The State Opening of Parliament, which marks the start of the new parliamentary session, will take place on 6 November 2007. The key feature of this largely ceremonial event will be the delivery of the Queen's Speech. Despite its name, the speech is not written by the Queen but by the Government and will outline the legislative agenda that they wish to pursue this coming year.
Traditionally the content of the speech, and the Government's legislative programme, is a closely guarded secret until the day it is delivered. However in a move that mirrored his relaxation of the secrecy surrounding the Budget while he was Chancellor, the Prime Minister made an oral statement in Parliament setting out his proposals prior to summer recess. This statement was supported by the publication of a paper "The Governance of Britain – The Government's Draft Legislative Programme". Both moves were aimed at allowing greater consultation on the Government's proposals, but also gives us an insight into the potential key areas of legislative reform in the year to come.
There are a number of key areas which the Government is expected to focus on in this year's speech: education and skills, children in care, security, the constitution, climate change and energy, welfare reform, local transport and businesses. A large number of bills are proposed; including:
- The Education and Skills Bill, which aims to implement the main recommendations of Lord Leitch's Review into the UK's long-term skills needs. These are likely to include a new legal entitlement to free training in basic numeracy and literacy for adults, and legislation to enable the Secretary of State to raise a training levy in a given sector where employers so desire and where it will be of an overall net benefit. The Bill is also expected to include proposals to raise the age at which young people can leave education or training by two years, from 16 to 18.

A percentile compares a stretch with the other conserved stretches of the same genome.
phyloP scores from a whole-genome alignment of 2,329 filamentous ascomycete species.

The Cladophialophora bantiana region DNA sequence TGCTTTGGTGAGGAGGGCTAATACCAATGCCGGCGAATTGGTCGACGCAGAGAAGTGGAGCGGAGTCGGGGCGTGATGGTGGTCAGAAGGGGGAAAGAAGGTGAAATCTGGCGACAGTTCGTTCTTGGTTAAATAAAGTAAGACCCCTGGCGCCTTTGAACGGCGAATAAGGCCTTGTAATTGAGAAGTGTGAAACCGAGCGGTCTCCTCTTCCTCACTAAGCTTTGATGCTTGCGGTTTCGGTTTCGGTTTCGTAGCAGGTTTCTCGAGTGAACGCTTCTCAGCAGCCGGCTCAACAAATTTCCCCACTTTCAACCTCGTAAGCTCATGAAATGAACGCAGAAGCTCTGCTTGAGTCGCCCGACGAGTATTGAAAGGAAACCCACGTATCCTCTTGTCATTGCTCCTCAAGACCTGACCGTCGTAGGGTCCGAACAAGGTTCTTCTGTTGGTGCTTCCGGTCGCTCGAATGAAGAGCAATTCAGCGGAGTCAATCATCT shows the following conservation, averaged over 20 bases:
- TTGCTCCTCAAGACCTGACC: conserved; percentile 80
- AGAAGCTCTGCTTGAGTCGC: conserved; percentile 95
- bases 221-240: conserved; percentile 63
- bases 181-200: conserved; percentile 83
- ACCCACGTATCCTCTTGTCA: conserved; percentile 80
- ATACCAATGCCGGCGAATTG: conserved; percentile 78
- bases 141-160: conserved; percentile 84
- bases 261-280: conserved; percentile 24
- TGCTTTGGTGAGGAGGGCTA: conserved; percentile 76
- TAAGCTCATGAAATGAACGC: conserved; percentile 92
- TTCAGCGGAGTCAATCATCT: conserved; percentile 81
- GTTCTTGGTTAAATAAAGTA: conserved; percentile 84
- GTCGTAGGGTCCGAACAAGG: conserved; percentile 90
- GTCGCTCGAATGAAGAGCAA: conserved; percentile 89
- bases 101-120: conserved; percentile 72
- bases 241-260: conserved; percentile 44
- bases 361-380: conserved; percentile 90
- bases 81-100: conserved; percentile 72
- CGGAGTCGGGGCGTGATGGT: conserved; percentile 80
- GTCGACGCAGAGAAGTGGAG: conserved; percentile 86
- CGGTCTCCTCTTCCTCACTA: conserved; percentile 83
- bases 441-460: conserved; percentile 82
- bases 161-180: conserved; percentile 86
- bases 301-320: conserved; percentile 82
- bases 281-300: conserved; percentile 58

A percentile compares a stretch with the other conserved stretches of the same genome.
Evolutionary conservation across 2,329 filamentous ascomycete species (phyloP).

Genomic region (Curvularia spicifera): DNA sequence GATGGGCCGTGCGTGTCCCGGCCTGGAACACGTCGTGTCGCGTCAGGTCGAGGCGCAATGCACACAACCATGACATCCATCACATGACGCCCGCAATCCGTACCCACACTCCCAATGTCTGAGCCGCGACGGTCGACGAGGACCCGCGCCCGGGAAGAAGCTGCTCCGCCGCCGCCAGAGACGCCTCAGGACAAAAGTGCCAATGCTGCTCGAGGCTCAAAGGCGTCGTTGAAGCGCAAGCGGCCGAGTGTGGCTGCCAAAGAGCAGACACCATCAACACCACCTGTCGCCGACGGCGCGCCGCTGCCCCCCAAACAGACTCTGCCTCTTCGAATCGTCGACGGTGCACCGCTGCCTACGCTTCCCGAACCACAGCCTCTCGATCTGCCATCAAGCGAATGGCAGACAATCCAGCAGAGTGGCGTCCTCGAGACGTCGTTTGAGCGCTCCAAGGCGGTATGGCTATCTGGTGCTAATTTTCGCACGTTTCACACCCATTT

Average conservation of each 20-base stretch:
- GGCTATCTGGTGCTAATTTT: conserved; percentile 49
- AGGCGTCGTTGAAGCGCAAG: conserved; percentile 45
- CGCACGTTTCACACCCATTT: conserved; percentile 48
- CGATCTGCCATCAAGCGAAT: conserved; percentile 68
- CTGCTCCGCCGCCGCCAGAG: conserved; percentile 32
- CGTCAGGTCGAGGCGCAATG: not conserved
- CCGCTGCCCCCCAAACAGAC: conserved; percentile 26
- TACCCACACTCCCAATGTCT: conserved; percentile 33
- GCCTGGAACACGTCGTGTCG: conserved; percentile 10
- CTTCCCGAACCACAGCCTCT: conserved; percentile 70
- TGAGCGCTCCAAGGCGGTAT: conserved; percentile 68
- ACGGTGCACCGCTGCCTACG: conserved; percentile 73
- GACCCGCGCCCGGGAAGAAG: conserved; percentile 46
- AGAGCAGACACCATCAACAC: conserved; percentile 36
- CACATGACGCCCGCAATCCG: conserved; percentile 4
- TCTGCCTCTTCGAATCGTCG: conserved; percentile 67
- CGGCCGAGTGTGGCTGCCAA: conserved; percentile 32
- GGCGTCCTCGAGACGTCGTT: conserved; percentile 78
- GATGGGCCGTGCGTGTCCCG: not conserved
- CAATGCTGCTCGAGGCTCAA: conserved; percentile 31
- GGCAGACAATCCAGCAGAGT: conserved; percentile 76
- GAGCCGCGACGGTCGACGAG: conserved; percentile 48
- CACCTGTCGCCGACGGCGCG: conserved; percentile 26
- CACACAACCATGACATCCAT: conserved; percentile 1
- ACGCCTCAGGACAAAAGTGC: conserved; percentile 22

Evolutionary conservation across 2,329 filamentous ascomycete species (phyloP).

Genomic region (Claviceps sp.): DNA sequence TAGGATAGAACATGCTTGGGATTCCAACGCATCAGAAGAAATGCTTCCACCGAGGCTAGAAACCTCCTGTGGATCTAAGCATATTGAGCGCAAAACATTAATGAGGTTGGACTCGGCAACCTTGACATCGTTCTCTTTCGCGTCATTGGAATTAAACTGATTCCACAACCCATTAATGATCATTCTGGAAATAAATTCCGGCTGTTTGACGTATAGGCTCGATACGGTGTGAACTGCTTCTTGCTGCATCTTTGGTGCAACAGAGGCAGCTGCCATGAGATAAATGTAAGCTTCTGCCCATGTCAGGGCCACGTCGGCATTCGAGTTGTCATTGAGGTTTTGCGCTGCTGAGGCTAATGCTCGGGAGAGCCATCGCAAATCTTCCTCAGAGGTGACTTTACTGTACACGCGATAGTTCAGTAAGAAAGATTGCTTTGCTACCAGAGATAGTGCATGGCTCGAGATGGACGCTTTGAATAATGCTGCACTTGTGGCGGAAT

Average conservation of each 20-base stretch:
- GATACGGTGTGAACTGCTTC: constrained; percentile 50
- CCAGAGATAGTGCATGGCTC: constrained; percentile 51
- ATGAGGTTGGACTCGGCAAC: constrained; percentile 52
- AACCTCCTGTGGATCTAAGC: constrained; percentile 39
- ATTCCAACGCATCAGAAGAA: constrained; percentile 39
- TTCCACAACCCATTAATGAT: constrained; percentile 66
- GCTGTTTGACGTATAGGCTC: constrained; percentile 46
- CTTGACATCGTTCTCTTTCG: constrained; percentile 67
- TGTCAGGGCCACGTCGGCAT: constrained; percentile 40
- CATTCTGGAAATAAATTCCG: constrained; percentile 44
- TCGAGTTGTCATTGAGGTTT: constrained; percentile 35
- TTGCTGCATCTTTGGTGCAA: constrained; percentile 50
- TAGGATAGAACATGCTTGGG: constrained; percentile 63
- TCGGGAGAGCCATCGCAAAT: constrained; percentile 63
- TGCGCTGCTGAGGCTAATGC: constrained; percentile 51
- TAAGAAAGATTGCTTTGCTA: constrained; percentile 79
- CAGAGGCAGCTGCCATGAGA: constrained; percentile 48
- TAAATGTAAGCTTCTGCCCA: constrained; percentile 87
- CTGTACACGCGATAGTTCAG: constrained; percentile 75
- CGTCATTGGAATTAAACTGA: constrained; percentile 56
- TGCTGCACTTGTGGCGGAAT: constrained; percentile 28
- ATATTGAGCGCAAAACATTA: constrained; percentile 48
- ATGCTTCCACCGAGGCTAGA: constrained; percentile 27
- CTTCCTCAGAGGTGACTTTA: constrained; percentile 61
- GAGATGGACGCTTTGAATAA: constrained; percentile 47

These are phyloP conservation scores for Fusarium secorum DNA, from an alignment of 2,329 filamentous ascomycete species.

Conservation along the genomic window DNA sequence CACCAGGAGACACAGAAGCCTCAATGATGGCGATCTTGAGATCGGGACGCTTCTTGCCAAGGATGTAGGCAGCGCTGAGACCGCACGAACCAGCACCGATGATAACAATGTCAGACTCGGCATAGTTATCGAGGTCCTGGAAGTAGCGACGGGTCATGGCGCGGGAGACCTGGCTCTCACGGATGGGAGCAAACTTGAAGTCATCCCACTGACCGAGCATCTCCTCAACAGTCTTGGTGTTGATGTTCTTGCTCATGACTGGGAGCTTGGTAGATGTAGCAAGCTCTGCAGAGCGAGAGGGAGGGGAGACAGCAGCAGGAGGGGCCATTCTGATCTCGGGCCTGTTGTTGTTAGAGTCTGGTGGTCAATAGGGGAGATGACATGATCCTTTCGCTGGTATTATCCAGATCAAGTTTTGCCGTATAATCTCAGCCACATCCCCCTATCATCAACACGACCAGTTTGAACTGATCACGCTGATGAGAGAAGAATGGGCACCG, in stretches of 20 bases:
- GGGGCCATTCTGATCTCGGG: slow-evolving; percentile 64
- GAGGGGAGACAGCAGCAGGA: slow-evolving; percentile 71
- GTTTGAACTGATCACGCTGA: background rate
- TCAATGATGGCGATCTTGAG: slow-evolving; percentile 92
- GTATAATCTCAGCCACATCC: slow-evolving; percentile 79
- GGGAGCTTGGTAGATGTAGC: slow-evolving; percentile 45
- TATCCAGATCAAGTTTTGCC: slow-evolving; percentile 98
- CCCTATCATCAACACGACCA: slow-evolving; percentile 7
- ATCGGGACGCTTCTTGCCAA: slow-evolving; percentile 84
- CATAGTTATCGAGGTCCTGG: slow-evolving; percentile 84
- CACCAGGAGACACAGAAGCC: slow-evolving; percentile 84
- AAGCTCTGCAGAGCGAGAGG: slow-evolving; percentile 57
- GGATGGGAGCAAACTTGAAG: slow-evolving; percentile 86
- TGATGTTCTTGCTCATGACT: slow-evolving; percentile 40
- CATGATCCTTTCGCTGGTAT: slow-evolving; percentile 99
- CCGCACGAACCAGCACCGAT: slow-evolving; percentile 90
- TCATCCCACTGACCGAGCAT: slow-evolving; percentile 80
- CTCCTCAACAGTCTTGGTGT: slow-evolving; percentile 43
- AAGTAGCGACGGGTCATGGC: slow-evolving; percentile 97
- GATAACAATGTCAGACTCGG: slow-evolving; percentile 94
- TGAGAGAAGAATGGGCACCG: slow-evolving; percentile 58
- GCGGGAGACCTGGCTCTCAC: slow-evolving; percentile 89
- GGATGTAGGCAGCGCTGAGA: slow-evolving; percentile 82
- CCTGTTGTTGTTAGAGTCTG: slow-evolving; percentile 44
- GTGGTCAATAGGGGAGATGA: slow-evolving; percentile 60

- The Climate Change Bill, which is intended to create a legal framework for the long-term reduction of the UK's CO2 emissions. It will put in place statutory targets to reduce UK emissions by at least 26-32% by 2020 and 60% by 2050, against a 1990 baseline. The Bill will also establish a Committee on Climate Change to advise the Government on how to meet its targets for the reduction of emissions, with focus on, amongst other things, the optimum balance between domestic action and international trading in carbon allowances. Alongside the Climate Change Bill is the proposed Energy Bill, which is designed to address security of supply problems, tackle climate change and fuel poverty.
- A second Pensions Bill, which aims to implement the remainder of the 'Security in Retirement: towards a new pension system' White Paper's recommendations. The Bill will establish a new personal accounts scheme, allow for the introduction of mandatory employer contributions and require the automatic enrolment of eligible employees into qualifying schemes.
- The Employment Simplification Bill, which is intended to 'simplify, clarify and build a stronger enforcement regime for key aspects of employment law'. Principally, the bill aims to implement the outcome of the Gibbons review of workplace dispute resolution; including repealing the current statutory dispute resolution process and replacing it with a system intended to encourage early and informal resolution of disputes.
For more details on any of these bills, and others that the government intends to introduce in the coming year, see The Governance of Britain – The Government's Draft Legislative Programme.
Kelly Harris is a public law specialist with UK law firm Shepherd and Wedderburn.